By Michael Rubinson
CCC Journalism Program

BLACKWOOD – Students and faculty at Camden County College express concern about the high price tags on school textbooks.

The cost of textbooks can add up fast for college students. By Michael Rubinson, CCC Journalism Program

The cost of textbooks can add up fast for college students. By Michael Rubinson, CCC Journalism Program

College students will tell you how expensive they think textbooks are and those attending Camden County College are no different. Max Gutzbezahl, a junior, described how much the cost of these books affects students. “I can only make about $400 a week with my current job. After all of my normal bills and stuff, spending over $600 in books for just this semester was really a stretch.” While Gutzbezahl lives with his parents, he said he still has to put away about $1,500 a month for all of his bills and school costs. That leaves him with only about $100 a month in spare cash.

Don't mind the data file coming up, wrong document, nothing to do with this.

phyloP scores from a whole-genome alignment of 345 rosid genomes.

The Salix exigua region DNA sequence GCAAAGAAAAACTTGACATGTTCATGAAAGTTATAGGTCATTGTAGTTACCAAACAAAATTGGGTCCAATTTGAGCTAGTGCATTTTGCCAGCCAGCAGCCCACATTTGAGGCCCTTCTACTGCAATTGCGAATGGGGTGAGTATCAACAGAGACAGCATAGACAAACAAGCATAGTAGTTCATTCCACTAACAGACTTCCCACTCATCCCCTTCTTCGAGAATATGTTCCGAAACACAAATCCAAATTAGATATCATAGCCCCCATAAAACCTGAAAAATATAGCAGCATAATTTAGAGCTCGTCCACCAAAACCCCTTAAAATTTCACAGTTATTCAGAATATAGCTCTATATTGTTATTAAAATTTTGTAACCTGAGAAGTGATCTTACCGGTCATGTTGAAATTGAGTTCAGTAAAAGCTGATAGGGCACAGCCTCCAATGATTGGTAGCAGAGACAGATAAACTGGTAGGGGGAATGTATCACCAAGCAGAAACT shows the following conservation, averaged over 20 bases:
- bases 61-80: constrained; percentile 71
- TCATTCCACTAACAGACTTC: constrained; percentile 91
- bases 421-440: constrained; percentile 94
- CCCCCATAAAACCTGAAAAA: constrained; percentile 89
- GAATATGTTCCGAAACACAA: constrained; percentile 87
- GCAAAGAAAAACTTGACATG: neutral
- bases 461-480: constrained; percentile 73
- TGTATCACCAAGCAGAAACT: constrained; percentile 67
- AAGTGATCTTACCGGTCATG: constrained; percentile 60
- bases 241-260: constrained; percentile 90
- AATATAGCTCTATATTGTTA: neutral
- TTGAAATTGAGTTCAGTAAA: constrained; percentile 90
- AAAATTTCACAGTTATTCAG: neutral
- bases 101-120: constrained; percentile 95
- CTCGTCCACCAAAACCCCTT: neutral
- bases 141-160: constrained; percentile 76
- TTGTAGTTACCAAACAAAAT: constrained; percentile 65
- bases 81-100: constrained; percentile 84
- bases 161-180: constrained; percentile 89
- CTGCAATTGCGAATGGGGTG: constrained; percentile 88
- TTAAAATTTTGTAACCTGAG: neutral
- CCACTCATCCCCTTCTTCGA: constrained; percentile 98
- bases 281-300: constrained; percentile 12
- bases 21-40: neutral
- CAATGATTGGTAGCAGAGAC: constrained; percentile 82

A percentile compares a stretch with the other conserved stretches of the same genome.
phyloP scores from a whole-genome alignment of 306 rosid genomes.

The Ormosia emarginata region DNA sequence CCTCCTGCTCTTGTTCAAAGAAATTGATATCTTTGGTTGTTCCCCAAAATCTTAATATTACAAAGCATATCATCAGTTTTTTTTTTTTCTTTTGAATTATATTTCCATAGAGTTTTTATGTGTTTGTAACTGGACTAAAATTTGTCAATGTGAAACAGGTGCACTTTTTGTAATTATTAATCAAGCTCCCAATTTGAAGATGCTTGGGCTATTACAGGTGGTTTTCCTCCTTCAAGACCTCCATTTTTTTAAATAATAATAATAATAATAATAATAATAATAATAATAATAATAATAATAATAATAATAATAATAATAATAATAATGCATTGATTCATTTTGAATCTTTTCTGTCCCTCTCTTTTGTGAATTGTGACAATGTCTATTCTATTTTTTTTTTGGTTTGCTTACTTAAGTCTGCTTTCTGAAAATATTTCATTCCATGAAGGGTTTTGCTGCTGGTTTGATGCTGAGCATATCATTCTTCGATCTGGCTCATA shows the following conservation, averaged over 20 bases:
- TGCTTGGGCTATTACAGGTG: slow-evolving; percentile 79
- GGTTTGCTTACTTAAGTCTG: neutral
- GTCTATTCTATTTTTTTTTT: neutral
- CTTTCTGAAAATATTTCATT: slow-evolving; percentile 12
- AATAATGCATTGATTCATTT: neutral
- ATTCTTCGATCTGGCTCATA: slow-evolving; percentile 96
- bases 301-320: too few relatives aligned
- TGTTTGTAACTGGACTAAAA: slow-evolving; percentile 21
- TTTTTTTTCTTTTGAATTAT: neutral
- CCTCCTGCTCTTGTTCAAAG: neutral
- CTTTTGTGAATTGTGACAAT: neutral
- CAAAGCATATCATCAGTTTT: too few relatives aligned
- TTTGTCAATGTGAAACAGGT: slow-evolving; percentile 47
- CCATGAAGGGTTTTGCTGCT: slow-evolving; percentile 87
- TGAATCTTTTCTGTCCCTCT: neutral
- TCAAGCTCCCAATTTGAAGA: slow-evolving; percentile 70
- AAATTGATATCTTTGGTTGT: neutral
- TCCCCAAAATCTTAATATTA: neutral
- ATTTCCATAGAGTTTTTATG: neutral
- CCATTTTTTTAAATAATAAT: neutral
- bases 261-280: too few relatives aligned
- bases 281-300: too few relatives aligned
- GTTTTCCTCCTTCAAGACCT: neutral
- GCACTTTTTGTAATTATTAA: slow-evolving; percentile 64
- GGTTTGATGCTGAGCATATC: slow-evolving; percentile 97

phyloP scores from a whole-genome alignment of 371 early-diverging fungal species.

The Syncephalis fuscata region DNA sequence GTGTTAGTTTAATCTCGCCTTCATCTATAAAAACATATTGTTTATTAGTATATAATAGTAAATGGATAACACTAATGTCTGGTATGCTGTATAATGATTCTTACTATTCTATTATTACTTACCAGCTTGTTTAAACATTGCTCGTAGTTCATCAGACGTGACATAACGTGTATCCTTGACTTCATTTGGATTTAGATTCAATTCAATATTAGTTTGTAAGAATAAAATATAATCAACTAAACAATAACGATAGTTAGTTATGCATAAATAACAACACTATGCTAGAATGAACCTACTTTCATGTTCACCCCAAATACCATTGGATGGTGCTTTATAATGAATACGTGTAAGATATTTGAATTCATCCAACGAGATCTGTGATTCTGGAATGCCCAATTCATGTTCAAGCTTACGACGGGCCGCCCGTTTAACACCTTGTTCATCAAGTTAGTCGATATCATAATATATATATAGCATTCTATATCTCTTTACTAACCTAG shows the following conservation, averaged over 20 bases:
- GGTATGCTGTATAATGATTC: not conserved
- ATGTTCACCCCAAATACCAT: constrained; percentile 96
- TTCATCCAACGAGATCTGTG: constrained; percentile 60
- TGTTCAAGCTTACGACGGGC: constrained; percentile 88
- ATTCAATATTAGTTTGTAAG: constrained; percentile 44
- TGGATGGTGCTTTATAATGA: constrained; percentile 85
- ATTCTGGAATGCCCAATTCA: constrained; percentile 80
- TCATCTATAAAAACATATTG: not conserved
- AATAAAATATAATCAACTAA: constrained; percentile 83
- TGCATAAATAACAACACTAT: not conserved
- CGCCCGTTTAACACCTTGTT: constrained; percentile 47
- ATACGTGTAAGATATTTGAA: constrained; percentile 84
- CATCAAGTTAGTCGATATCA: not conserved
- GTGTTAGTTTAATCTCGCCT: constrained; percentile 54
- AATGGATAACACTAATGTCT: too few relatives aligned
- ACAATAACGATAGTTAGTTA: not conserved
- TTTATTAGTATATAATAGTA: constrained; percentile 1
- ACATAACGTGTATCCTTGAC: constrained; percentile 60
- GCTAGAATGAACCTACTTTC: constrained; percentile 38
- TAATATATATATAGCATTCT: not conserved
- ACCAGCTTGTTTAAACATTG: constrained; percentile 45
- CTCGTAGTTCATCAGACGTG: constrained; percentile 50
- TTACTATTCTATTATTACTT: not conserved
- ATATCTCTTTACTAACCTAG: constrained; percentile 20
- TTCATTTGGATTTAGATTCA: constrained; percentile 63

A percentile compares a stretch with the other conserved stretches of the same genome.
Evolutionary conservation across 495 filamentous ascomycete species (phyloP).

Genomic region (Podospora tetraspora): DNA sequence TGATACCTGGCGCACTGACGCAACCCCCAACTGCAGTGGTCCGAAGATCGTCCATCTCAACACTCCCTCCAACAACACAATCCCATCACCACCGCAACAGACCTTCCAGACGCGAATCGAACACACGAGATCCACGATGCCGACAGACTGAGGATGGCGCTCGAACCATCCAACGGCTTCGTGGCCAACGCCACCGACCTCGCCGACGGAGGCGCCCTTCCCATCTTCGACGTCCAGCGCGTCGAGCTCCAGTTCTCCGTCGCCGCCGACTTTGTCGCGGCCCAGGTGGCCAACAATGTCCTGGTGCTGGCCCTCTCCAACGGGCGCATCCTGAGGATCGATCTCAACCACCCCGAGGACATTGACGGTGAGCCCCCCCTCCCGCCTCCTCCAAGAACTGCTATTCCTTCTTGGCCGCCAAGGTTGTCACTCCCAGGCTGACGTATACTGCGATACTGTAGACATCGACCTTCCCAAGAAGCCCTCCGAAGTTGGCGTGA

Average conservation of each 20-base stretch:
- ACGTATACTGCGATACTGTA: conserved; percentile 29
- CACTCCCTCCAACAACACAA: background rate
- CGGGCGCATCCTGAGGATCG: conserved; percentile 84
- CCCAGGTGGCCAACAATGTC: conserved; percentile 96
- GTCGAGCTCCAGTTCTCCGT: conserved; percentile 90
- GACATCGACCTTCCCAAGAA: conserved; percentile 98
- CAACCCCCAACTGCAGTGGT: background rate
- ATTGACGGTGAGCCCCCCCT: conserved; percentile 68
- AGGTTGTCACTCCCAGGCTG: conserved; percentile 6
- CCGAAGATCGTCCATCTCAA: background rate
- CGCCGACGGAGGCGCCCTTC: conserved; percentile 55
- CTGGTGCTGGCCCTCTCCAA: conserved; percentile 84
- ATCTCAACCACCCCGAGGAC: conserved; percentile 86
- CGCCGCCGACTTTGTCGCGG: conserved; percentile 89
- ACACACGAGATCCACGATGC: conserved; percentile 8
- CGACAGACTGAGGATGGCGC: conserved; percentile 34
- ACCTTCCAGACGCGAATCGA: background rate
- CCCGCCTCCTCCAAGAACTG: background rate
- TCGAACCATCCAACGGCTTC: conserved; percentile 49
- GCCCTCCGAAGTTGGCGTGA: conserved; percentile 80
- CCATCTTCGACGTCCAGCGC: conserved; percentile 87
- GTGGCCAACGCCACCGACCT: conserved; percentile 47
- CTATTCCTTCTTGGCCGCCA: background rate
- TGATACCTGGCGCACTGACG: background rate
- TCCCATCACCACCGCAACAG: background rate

Students aren’t the only ones who feel burn from these high costs, as Professor Theodore Barthold explained. “For my History 102 course, students need to buy two separate textbooks, but only use one of them for roughly three weeks. I know students have dropped my course just because of the book cost.” When asked about the cost, however, Barthold gave this opinion: “It’s all relative. Yes, the costs of textbooks are higher than before, but if you look at how many sources these books have and figure they have to give those guys a cut of profit, a $100 history book seems sort of cheap.”

So should students at this county college just accept the cost of these books because of how many people the author talked to when getting the information or is there an easier way to obtain their books? One way to cut costs when buying books at the bookstore is to rent them when available. A normal textbook for a History 102 class costs around $100 but can be rented for just under $60. That means a textbook budget could be cut almost in half. When renting isn’t available, other sources include the websites Chegg and Ebay. When shopping on these sites, students reported a consistent savings of a little under 50 percent but were then able to sell back the books.

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